With the playoff field now in place, I decided to do something a little different with this edition of the Starting 11. On Monday, I analyzed which Week 17 developments could have the biggest ramifications beyond the wild-card round. In this file, as a way to look ahead to the postseason, I’m making one observation about every playoff team that at least kind of tried Sunday (sorry, Rams) and considering the impact it might have moving forward. Let’s get right into it.
1. LeSean McCoy’s ankle injury could be a cruel twist for the playoff-bound Bills. There’s so much to love about Buffalo making the postseason for the first time in 18 years. The footage of the Bills watching the Bengals’ game-winning touchdown against the Ravens was heartwarming, and veteran defensive tackle Kyle Williams’s reaction was perfect. Williams, had who scored his first career touchdown earlier Sunday, has played 12 seasons in Buffalo and made the Pro Bowl five times. This is his first trip to the playoffs. It was obvious how much that meant.
The Bills going beyond just that happy-to-be-here feeling was always going to be a tall order in a wild-card-round matchup at Jacksonville; if McCoy is forced to miss the game because of an ankle injury sustained in the third quarter of a 22–16 win in Miami, that task will grow even tougher. Buffalo’s offense is not a modicum of efficiency. The team ranks 26th in Football Outsiders’ offensive DVOA, down in the dregs with units led by backup or rookie quarterbacks — and this guy. The Bills’ best hope of finding success against the league’s top defense lies in McCoy and Tyrod Taylor conjuring unstructured plays. Their ability to create yardage seemingly out of nothing gives Buffalo its offensive upside. That upside will be lowered substantially if Marcus Murphy — who got the first carries of his three-year NFL career on Sunday — is forced to carry the load.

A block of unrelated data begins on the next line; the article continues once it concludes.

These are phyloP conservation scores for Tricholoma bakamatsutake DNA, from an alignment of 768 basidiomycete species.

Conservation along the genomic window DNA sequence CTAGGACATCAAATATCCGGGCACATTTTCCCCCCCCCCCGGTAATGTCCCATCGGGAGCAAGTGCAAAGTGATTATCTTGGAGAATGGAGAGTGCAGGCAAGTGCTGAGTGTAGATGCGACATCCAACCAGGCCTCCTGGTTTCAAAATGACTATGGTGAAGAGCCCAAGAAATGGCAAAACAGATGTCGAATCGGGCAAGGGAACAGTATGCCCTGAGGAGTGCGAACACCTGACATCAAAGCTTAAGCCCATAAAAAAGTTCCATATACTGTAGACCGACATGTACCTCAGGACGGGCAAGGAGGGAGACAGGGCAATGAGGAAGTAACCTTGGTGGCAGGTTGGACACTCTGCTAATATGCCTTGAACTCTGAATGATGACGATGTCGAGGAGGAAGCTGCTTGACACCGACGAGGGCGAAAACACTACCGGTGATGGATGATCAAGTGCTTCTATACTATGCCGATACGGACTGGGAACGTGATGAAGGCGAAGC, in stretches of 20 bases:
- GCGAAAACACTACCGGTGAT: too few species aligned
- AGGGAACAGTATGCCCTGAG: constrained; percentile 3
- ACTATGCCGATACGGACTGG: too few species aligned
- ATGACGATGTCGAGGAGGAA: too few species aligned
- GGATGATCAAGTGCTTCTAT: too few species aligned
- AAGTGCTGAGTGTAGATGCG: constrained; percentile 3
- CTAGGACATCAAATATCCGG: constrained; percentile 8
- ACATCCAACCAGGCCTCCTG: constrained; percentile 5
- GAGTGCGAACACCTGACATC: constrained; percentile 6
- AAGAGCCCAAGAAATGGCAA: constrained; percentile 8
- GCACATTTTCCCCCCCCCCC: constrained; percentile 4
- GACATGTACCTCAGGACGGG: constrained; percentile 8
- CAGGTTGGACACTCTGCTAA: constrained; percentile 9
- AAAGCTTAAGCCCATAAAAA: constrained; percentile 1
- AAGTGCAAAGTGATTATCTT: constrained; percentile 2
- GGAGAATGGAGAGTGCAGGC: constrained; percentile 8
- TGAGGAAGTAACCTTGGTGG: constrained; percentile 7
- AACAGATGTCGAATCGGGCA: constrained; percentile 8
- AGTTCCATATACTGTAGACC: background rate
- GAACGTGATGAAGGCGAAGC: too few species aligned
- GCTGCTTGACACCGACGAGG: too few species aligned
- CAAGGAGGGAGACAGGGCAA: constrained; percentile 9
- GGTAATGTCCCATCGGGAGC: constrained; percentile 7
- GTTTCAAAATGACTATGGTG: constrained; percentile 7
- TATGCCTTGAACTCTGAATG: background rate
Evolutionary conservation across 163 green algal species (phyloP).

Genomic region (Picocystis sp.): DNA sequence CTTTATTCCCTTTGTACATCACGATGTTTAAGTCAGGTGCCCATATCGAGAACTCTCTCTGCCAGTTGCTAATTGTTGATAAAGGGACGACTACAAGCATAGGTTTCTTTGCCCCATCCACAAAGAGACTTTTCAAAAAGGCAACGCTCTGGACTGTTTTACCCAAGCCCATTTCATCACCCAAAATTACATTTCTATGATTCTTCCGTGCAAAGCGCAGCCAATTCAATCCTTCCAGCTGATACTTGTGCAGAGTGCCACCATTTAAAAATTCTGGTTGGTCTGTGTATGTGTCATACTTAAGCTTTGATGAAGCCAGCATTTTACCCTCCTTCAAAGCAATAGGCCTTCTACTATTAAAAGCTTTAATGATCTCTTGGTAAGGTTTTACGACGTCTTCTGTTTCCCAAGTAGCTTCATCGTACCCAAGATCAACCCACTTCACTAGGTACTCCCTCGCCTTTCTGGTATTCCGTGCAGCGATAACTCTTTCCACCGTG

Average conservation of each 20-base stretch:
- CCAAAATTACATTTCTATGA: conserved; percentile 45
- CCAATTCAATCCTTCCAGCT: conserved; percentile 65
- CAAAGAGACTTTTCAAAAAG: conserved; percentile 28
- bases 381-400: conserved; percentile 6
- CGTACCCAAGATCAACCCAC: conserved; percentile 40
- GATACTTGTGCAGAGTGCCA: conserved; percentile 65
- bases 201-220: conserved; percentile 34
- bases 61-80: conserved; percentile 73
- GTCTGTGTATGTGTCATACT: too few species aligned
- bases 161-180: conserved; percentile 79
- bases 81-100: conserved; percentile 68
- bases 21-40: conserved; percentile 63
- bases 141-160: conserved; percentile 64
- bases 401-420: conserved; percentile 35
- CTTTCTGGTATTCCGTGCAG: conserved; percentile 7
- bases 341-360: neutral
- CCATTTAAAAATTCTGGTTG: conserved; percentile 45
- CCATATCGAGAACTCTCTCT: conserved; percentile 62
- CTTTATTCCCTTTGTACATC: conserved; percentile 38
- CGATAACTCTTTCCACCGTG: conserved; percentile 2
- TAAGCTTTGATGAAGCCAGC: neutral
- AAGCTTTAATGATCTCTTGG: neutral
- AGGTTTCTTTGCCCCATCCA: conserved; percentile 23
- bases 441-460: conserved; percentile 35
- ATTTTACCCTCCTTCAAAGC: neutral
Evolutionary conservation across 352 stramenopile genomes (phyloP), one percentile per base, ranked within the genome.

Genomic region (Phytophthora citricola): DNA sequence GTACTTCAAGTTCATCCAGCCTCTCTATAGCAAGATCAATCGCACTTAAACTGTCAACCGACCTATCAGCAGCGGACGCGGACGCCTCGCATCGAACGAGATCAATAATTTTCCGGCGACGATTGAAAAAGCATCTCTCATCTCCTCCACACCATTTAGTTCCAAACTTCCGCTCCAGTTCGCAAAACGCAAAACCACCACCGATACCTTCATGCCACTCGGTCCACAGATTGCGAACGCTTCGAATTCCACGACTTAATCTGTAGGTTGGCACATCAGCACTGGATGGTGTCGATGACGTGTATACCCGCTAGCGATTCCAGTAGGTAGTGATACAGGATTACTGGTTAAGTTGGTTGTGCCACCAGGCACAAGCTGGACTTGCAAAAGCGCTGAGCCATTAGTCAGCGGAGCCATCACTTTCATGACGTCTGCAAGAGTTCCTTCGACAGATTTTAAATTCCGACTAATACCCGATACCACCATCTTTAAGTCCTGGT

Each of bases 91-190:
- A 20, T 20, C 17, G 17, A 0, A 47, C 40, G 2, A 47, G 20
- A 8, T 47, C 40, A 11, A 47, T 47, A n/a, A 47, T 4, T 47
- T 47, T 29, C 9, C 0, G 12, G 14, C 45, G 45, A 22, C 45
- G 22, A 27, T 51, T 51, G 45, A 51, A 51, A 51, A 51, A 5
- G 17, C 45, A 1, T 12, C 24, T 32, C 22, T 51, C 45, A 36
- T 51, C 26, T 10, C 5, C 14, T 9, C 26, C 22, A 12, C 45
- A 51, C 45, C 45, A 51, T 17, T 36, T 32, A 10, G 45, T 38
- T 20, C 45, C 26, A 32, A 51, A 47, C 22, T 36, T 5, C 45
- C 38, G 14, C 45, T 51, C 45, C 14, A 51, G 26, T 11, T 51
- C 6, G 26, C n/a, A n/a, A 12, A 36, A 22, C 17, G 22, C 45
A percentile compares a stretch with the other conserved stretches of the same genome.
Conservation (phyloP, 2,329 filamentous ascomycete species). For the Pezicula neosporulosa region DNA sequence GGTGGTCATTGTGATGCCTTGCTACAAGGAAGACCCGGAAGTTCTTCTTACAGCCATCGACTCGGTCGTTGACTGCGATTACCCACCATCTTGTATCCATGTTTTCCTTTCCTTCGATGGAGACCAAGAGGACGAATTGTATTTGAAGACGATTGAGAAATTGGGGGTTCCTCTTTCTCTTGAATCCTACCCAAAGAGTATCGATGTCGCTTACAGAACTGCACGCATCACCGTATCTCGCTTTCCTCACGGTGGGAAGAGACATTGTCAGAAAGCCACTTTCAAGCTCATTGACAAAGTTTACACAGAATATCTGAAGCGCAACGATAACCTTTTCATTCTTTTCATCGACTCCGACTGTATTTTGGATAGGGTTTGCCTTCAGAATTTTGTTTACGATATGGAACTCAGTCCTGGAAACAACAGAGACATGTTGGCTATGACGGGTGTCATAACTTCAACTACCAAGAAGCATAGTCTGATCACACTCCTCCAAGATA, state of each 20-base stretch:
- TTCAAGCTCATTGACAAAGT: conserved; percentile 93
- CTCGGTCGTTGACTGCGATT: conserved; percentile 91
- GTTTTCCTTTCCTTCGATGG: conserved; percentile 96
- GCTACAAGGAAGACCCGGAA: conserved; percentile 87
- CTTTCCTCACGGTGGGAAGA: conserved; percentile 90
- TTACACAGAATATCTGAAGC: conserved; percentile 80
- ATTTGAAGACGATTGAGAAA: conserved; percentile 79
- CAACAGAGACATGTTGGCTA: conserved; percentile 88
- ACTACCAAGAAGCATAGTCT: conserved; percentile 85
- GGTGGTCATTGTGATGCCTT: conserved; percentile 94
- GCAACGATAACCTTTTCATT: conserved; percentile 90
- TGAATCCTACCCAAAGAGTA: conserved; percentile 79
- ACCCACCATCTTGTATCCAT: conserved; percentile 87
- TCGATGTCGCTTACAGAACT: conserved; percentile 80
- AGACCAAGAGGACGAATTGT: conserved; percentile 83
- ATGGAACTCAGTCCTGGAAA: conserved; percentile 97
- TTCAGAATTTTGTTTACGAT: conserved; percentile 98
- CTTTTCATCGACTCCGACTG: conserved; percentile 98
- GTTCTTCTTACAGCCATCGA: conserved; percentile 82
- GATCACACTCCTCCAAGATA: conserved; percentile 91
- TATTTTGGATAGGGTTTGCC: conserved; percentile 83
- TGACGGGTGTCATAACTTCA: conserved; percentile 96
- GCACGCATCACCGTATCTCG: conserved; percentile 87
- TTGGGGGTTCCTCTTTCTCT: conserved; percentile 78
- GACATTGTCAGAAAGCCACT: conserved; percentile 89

2. The Bills are heavy underdogs in Jacksonville, but they have a shot at pulling off the upset if Blake Bortles stays in his funk. A week after throwing three interceptions in a 44–33 loss to the 49ers, the Jaguars quarterback recorded two picks in Sunday’s 15–10 loss to Tennessee. While the second came on a desperation heave with less than a minute remaining in regulation, the first was inexplicable. Facing a third-and-9 early in the fourth quarter, Bortles tossed a ball off his back foot and down the left sideline, where it was easily hauled in by Titans safety Kevin Byard.
This was the sort of decision an NFL quarterback just can’t make — at any time, for any reason. For those who bought into the Bortles mirage in early December, when he combined for seven touchdowns and no interceptions in wins over the Colts, Seahawks, and Texans … well, I have some Florida swampland to sell you. The only reliable aspect to Bortles’s game is that it’s unreliable.
Jacksonville’s Super Bowl hopes were never going to rely on Bortles suddenly transforming into a star quarterback midway through his fourth season. They’ve always rested on the team catching the right version of him on a given day, and for the past two weeks that guy has been nowhere to be found. The worst part about Bortles’s outing against the Titans is that the interceptions were only part of what made it terrible. He completed just 15 of 34 passes, and nearly half of his 158 yards came via screen passes to Leonard Fournette. The Jags got nothing going through the air against a Tennessee group ranked 24th in passing defense DVOA.